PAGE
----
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A Good Try - Not always Great Choices
on 31 October 2012
It seems awfully grumpy of me to give such a small grade, to a book that could have been a cherished dream come true. But to be honest, it was somewhat disappointing.
Of course I fully understand the Editor's conundrum: how can you be certain of your choice of only eight (8) artists, specializing in the representation of lost prehistoric worlds? Do these eight really represent the cream of the crop? Are they universally acknowledged, by scientists and the general public as the "Greatest"?
Well, there are of course no easy answers to all the above. In art, any art, choices are deeply personal - and Mr. White is just another person. Of course, when compiling such an anthology, you cannot ignore giants like Anton, Henderson, Sibbick or Martin. And Csotonyi (unknown to me) was a very pleasant surprise. But the remaining three did not really impress me.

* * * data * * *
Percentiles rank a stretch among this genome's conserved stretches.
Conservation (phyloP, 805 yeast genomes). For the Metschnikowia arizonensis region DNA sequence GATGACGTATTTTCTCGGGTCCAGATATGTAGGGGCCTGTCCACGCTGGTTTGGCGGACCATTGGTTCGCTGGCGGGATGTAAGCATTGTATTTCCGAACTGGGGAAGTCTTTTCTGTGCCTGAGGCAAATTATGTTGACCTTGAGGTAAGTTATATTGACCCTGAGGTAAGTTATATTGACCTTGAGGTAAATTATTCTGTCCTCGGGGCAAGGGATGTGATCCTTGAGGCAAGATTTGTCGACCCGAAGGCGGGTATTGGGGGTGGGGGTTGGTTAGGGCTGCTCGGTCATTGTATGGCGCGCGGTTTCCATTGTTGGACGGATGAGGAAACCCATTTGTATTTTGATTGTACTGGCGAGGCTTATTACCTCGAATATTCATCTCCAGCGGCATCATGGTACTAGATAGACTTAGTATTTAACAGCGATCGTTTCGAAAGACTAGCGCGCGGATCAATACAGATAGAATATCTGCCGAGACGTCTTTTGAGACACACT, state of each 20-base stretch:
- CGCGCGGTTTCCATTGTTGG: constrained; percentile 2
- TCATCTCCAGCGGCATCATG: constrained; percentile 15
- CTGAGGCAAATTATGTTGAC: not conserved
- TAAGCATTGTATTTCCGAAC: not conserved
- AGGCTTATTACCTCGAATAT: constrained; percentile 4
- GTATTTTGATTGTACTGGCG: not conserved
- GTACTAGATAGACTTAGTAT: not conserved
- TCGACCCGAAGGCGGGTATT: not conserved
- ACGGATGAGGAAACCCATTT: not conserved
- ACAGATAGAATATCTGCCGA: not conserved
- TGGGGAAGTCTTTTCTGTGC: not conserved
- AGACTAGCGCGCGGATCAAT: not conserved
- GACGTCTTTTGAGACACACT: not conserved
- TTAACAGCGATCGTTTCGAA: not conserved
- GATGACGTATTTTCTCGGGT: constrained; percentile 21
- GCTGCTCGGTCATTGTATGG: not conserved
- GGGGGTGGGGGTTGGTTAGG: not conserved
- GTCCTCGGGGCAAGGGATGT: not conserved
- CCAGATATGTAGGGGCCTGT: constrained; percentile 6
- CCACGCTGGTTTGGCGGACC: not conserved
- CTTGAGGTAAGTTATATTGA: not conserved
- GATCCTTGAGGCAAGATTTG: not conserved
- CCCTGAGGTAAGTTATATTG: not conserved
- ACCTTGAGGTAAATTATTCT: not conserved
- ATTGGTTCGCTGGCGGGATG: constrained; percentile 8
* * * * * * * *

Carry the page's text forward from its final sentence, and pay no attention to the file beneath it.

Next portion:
Perhaps I am more of a traditionalist and I cannot abide to representations of prehistoric animals, based more on an abundance of poetic license, taken by the artist, than solid scientific hypotheses about the said animals and their ecology. And brilliant colors or "heretic" views on the creatures' shape, movement and / or environment are, for me at least, a really poor substitute for great design (Sibbick, Martin), masterful anatomical and dynamic representations (Anton) or rigorous insight in the animals' total ecological environment (Henderson, Csotonyi).
Don't get me wrong, I enjoyed the book. And the fold-outs of my favorite artists were a marvel! Most of the material is really good "Dinosaur Art". Sometimes even great "Dinosaur Art". But certainly not "The Greatest".